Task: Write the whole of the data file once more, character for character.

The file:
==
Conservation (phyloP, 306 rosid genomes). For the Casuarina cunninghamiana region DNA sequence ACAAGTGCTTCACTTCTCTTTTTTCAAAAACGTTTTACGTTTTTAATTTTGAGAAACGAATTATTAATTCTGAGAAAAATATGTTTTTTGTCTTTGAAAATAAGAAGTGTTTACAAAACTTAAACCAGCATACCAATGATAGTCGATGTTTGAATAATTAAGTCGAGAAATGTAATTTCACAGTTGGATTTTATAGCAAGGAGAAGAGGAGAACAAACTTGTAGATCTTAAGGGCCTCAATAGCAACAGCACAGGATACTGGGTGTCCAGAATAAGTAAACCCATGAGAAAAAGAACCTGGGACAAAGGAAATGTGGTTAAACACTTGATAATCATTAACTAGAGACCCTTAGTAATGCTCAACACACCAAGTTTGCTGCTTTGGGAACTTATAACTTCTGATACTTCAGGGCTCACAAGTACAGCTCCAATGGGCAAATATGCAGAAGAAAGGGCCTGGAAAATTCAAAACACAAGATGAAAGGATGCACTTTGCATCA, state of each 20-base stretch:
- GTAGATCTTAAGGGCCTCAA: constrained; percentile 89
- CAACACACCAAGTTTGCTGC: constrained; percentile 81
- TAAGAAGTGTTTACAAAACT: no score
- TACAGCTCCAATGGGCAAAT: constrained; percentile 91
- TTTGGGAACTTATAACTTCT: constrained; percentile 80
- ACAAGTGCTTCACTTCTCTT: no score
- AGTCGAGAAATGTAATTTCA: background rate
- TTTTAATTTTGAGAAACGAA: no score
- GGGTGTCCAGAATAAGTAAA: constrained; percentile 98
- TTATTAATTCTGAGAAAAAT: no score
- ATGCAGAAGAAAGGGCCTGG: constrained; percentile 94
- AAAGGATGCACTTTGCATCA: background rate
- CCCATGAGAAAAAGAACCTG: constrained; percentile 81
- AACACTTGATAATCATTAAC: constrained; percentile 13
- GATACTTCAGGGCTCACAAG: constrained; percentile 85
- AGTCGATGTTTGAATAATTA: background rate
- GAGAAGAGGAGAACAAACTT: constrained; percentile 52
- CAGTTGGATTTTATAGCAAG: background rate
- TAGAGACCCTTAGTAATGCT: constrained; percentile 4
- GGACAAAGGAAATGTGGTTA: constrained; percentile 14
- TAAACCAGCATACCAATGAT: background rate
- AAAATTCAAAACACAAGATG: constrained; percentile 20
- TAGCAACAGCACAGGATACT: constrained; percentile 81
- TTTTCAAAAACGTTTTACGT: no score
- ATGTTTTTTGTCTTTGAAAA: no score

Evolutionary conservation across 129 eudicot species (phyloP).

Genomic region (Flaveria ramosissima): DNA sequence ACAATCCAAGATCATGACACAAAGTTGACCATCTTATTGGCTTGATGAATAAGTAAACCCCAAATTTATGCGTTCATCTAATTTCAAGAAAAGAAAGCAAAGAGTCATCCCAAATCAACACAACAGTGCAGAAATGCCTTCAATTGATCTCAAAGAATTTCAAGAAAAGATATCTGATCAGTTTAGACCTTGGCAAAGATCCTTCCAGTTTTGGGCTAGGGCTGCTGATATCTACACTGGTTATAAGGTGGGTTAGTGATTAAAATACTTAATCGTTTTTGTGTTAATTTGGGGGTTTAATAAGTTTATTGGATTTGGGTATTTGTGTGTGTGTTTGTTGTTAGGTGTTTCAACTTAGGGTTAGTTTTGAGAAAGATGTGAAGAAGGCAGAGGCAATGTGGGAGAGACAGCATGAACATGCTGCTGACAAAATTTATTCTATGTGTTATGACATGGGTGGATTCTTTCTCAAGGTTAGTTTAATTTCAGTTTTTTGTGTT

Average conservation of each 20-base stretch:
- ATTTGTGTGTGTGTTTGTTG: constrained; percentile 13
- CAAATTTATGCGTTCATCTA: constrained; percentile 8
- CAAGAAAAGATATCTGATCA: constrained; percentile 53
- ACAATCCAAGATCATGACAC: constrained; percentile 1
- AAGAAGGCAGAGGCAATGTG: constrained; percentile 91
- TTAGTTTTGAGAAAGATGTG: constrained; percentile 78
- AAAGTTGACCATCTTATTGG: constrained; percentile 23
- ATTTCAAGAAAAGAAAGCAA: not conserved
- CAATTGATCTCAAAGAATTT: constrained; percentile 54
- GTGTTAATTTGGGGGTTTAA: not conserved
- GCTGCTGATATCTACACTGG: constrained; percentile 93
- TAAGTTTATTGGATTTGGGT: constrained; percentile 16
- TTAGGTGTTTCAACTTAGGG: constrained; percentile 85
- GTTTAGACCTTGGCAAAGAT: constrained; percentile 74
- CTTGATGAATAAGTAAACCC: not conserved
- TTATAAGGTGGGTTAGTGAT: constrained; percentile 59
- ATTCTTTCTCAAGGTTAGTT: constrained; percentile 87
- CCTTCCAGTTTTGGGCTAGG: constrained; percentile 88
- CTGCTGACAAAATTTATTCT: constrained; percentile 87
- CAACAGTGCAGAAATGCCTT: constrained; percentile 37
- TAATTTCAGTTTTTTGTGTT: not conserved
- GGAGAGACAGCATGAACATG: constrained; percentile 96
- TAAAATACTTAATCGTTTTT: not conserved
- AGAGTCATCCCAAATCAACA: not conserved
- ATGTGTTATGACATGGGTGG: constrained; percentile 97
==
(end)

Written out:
Conservation (phyloP, 306 rosid genomes). For the Casuarina cunninghamiana region DNA sequence ACAAGTGCTTCACTTCTCTTTTTTCAAAAACGTTTTACGTTTTTAATTTTGAGAAACGAATTATTAATTCTGAGAAAAATATGTTTTTTGTCTTTGAAAATAAGAAGTGTTTACAAAACTTAAACCAGCATACCAATGATAGTCGATGTTTGAATAATTAAGTCGAGAAATGTAATTTCACAGTTGGATTTTATAGCAAGGAGAAGAGGAGAACAAACTTGTAGATCTTAAGGGCCTCAATAGCAACAGCACAGGATACTGGGTGTCCAGAATAAGTAAACCCATGAGAAAAAGAACCTGGGACAAAGGAAATGTGGTTAAACACTTGATAATCATTAACTAGAGACCCTTAGTAATGCTCAACACACCAAGTTTGCTGCTTTGGGAACTTATAACTTCTGATACTTCAGGGCTCACAAGTACAGCTCCAATGGGCAAATATGCAGAAGAAAGGGCCTGGAAAATTCAAAACACAAGATGAAAGGATGCACTTTGCATCA, state of each 20-base stretch:
- GTAGATCTTAAGGGCCTCAA: constrained; percentile 89
- CAACACACCAAGTTTGCTGC: constrained; percentile 81
- TAAGAAGTGTTTACAAAACT: no score
- TACAGCTCCAATGGGCAAAT: constrained; percentile 91
- TTTGGGAACTTATAACTTCT: constrained; percentile 80
- ACAAGTGCTTCACTTCTCTT: no score
- AGTCGAGAAATGTAATTTCA: background rate
- TTTTAATTTTGAGAAACGAA: no score
- GGGTGTCCAGAATAAGTAAA: constrained; percentile 98
- TTATTAATTCTGAGAAAAAT: no score
- ATGCAGAAGAAAGGGCCTGG: constrained; percentile 94
- AAAGGATGCACTTTGCATCA: background rate
- CCCATGAGAAAAAGAACCTG: constrained; percentile 81
- AACACTTGATAATCATTAAC: constrained; percentile 13
- GATACTTCAGGGCTCACAAG: constrained; percentile 85
- AGTCGATGTTTGAATAATTA: background rate
- GAGAAGAGGAGAACAAACTT: constrained; percentile 52
- CAGTTGGATTTTATAGCAAG: background rate
- TAGAGACCCTTAGTAATGCT: constrained; percentile 4
- GGACAAAGGAAATGTGGTTA: constrained; percentile 14
- TAAACCAGCATACCAATGAT: background rate
- AAAATTCAAAACACAAGATG: constrained; percentile 20
- TAGCAACAGCACAGGATACT: constrained; percentile 81
- TTTTCAAAAACGTTTTACGT: no score
- ATGTTTTTTGTCTTTGAAAA: no score

Evolutionary conservation across 129 eudicot species (phyloP).

Genomic region (Flaveria ramosissima): DNA sequence ACAATCCAAGATCATGACACAAAGTTGACCATCTTATTGGCTTGATGAATAAGTAAACCCCAAATTTATGCGTTCATCTAATTTCAAGAAAAGAAAGCAAAGAGTCATCCCAAATCAACACAACAGTGCAGAAATGCCTTCAATTGATCTCAAAGAATTTCAAGAAAAGATATCTGATCAGTTTAGACCTTGGCAAAGATCCTTCCAGTTTTGGGCTAGGGCTGCTGATATCTACACTGGTTATAAGGTGGGTTAGTGATTAAAATACTTAATCGTTTTTGTGTTAATTTGGGGGTTTAATAAGTTTATTGGATTTGGGTATTTGTGTGTGTGTTTGTTGTTAGGTGTTTCAACTTAGGGTTAGTTTTGAGAAAGATGTGAAGAAGGCAGAGGCAATGTGGGAGAGACAGCATGAACATGCTGCTGACAAAATTTATTCTATGTGTTATGACATGGGTGGATTCTTTCTCAAGGTTAGTTTAATTTCAGTTTTTTGTGTT

Average conservation of each 20-base stretch:
- ATTTGTGTGTGTGTTTGTTG: constrained; percentile 13
- CAAATTTATGCGTTCATCTA: constrained; percentile 8
- CAAGAAAAGATATCTGATCA: constrained; percentile 53
- ACAATCCAAGATCATGACAC: constrained; percentile 1
- AAGAAGGCAGAGGCAATGTG: constrained; percentile 91
- TTAGTTTTGAGAAAGATGTG: constrained; percentile 78
- AAAGTTGACCATCTTATTGG: constrained; percentile 23
- ATTTCAAGAAAAGAAAGCAA: not conserved
- CAATTGATCTCAAAGAATTT: constrained; percentile 54
- GTGTTAATTTGGGGGTTTAA: not conserved
- GCTGCTGATATCTACACTGG: constrained; percentile 93
- TAAGTTTATTGGATTTGGGT: constrained; percentile 16
- TTAGGTGTTTCAACTTAGGG: constrained; percentile 85
- GTTTAGACCTTGGCAAAGAT: constrained; percentile 74
- CTTGATGAATAAGTAAACCC: not conserved
- TTATAAGGTGGGTTAGTGAT: constrained; percentile 59
- ATTCTTTCTCAAGGTTAGTT: constrained; percentile 87
- CCTTCCAGTTTTGGGCTAGG: constrained; percentile 88
- CTGCTGACAAAATTTATTCT: constrained; percentile 87
- CAACAGTGCAGAAATGCCTT: constrained; percentile 37
- TAATTTCAGTTTTTTGTGTT: not conserved
- GGAGAGACAGCATGAACATG: constrained; percentile 96
- TAAAATACTTAATCGTTTTT: not conserved
- AGAGTCATCCCAAATCAACA: not conserved
- ATGTGTTATGACATGGGTGG: constrained; percentile 97